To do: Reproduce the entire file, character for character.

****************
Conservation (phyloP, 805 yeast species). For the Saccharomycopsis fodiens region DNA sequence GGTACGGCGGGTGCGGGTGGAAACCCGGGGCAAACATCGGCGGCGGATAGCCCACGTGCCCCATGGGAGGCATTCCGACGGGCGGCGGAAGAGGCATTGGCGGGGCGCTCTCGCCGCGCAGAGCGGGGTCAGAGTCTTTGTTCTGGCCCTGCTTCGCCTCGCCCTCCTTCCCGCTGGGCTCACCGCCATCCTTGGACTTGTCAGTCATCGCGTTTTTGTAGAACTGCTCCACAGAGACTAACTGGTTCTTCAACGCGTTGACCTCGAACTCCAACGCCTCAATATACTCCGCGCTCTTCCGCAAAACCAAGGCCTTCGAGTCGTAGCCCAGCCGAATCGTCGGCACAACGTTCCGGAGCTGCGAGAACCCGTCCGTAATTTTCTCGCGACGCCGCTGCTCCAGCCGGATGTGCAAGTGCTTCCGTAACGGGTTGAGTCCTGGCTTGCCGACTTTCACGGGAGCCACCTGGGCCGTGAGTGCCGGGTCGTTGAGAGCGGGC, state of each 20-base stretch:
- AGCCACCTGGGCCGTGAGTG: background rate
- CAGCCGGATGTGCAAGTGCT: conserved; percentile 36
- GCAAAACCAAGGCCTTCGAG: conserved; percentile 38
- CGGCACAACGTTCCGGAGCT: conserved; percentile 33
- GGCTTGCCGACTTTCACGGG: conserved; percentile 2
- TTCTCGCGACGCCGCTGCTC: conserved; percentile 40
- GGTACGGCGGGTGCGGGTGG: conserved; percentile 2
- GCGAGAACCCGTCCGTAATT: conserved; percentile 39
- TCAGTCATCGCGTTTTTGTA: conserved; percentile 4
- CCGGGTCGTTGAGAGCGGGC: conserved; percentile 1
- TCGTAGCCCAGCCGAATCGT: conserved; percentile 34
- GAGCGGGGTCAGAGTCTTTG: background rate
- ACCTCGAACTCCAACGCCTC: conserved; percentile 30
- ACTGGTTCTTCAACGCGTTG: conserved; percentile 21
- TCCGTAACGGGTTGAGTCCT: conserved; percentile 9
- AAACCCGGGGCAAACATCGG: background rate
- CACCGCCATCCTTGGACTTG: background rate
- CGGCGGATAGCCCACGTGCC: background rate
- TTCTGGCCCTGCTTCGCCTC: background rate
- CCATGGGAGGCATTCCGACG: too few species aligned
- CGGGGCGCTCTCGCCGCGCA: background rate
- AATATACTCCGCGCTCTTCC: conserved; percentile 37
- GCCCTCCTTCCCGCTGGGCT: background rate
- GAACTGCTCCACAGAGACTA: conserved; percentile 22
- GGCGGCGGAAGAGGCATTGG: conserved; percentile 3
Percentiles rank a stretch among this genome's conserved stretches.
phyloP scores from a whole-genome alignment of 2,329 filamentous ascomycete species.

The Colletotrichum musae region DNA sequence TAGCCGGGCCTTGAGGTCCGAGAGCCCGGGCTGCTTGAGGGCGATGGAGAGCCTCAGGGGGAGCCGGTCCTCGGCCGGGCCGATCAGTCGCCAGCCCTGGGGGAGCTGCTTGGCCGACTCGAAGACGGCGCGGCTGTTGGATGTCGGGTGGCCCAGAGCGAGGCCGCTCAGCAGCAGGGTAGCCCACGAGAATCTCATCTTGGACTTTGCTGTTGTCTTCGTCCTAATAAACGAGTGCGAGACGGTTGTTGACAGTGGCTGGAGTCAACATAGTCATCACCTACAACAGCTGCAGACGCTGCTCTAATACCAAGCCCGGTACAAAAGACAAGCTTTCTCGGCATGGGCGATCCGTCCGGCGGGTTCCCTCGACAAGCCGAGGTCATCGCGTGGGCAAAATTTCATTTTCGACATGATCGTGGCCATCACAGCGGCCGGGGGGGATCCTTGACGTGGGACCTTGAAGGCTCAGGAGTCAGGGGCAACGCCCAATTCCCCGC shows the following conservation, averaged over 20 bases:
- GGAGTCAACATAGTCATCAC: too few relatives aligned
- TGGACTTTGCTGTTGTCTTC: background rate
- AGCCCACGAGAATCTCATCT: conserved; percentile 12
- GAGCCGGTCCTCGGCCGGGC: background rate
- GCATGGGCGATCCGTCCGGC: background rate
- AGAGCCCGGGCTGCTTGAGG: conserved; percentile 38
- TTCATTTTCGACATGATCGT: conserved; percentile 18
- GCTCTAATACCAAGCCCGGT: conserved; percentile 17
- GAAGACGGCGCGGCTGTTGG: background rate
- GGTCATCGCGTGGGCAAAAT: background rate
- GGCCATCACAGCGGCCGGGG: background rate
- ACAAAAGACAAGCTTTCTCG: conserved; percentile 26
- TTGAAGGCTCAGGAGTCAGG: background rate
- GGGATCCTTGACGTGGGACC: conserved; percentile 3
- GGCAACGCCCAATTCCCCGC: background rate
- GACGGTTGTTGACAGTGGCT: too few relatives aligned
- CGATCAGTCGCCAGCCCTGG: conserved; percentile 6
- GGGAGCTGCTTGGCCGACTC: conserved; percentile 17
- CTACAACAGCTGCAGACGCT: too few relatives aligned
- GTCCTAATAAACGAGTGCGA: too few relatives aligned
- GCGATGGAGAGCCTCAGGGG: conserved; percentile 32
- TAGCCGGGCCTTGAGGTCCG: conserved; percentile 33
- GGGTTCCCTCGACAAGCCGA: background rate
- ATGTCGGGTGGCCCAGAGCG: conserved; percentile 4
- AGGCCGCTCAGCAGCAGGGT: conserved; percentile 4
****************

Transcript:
Conservation (phyloP, 805 yeast species). For the Saccharomycopsis fodiens region DNA sequence GGTACGGCGGGTGCGGGTGGAAACCCGGGGCAAACATCGGCGGCGGATAGCCCACGTGCCCCATGGGAGGCATTCCGACGGGCGGCGGAAGAGGCATTGGCGGGGCGCTCTCGCCGCGCAGAGCGGGGTCAGAGTCTTTGTTCTGGCCCTGCTTCGCCTCGCCCTCCTTCCCGCTGGGCTCACCGCCATCCTTGGACTTGTCAGTCATCGCGTTTTTGTAGAACTGCTCCACAGAGACTAACTGGTTCTTCAACGCGTTGACCTCGAACTCCAACGCCTCAATATACTCCGCGCTCTTCCGCAAAACCAAGGCCTTCGAGTCGTAGCCCAGCCGAATCGTCGGCACAACGTTCCGGAGCTGCGAGAACCCGTCCGTAATTTTCTCGCGACGCCGCTGCTCCAGCCGGATGTGCAAGTGCTTCCGTAACGGGTTGAGTCCTGGCTTGCCGACTTTCACGGGAGCCACCTGGGCCGTGAGTGCCGGGTCGTTGAGAGCGGGC, state of each 20-base stretch:
- AGCCACCTGGGCCGTGAGTG: background rate
- CAGCCGGATGTGCAAGTGCT: conserved; percentile 36
- GCAAAACCAAGGCCTTCGAG: conserved; percentile 38
- CGGCACAACGTTCCGGAGCT: conserved; percentile 33
- GGCTTGCCGACTTTCACGGG: conserved; percentile 2
- TTCTCGCGACGCCGCTGCTC: conserved; percentile 40
- GGTACGGCGGGTGCGGGTGG: conserved; percentile 2
- GCGAGAACCCGTCCGTAATT: conserved; percentile 39
- TCAGTCATCGCGTTTTTGTA: conserved; percentile 4
- CCGGGTCGTTGAGAGCGGGC: conserved; percentile 1
- TCGTAGCCCAGCCGAATCGT: conserved; percentile 34
- GAGCGGGGTCAGAGTCTTTG: background rate
- ACCTCGAACTCCAACGCCTC: conserved; percentile 30
- ACTGGTTCTTCAACGCGTTG: conserved; percentile 21
- TCCGTAACGGGTTGAGTCCT: conserved; percentile 9
- AAACCCGGGGCAAACATCGG: background rate
- CACCGCCATCCTTGGACTTG: background rate
- CGGCGGATAGCCCACGTGCC: background rate
- TTCTGGCCCTGCTTCGCCTC: background rate
- CCATGGGAGGCATTCCGACG: too few species aligned
- CGGGGCGCTCTCGCCGCGCA: background rate
- AATATACTCCGCGCTCTTCC: conserved; percentile 37
- GCCCTCCTTCCCGCTGGGCT: background rate
- GAACTGCTCCACAGAGACTA: conserved; percentile 22
- GGCGGCGGAAGAGGCATTGG: conserved; percentile 3
Percentiles rank a stretch among this genome's conserved stretches.
phyloP scores from a whole-genome alignment of 2,329 filamentous ascomycete species.

The Colletotrichum musae region DNA sequence TAGCCGGGCCTTGAGGTCCGAGAGCCCGGGCTGCTTGAGGGCGATGGAGAGCCTCAGGGGGAGCCGGTCCTCGGCCGGGCCGATCAGTCGCCAGCCCTGGGGGAGCTGCTTGGCCGACTCGAAGACGGCGCGGCTGTTGGATGTCGGGTGGCCCAGAGCGAGGCCGCTCAGCAGCAGGGTAGCCCACGAGAATCTCATCTTGGACTTTGCTGTTGTCTTCGTCCTAATAAACGAGTGCGAGACGGTTGTTGACAGTGGCTGGAGTCAACATAGTCATCACCTACAACAGCTGCAGACGCTGCTCTAATACCAAGCCCGGTACAAAAGACAAGCTTTCTCGGCATGGGCGATCCGTCCGGCGGGTTCCCTCGACAAGCCGAGGTCATCGCGTGGGCAAAATTTCATTTTCGACATGATCGTGGCCATCACAGCGGCCGGGGGGGATCCTTGACGTGGGACCTTGAAGGCTCAGGAGTCAGGGGCAACGCCCAATTCCCCGC shows the following conservation, averaged over 20 bases:
- GGAGTCAACATAGTCATCAC: too few relatives aligned
- TGGACTTTGCTGTTGTCTTC: background rate
- AGCCCACGAGAATCTCATCT: conserved; percentile 12
- GAGCCGGTCCTCGGCCGGGC: background rate
- GCATGGGCGATCCGTCCGGC: background rate
- AGAGCCCGGGCTGCTTGAGG: conserved; percentile 38
- TTCATTTTCGACATGATCGT: conserved; percentile 18
- GCTCTAATACCAAGCCCGGT: conserved; percentile 17
- GAAGACGGCGCGGCTGTTGG: background rate
- GGTCATCGCGTGGGCAAAAT: background rate
- GGCCATCACAGCGGCCGGGG: background rate
- ACAAAAGACAAGCTTTCTCG: conserved; percentile 26
- TTGAAGGCTCAGGAGTCAGG: background rate
- GGGATCCTTGACGTGGGACC: conserved; percentile 3
- GGCAACGCCCAATTCCCCGC: background rate
- GACGGTTGTTGACAGTGGCT: too few relatives aligned
- CGATCAGTCGCCAGCCCTGG: conserved; percentile 6
- GGGAGCTGCTTGGCCGACTC: conserved; percentile 17
- CTACAACAGCTGCAGACGCT: too few relatives aligned
- GTCCTAATAAACGAGTGCGA: too few relatives aligned
- GCGATGGAGAGCCTCAGGGG: conserved; percentile 32
- TAGCCGGGCCTTGAGGTCCG: conserved; percentile 33
- GGGTTCCCTCGACAAGCCGA: background rate
- ATGTCGGGTGGCCCAGAGCG: conserved; percentile 4
- AGGCCGCTCAGCAGCAGGGT: conserved; percentile 4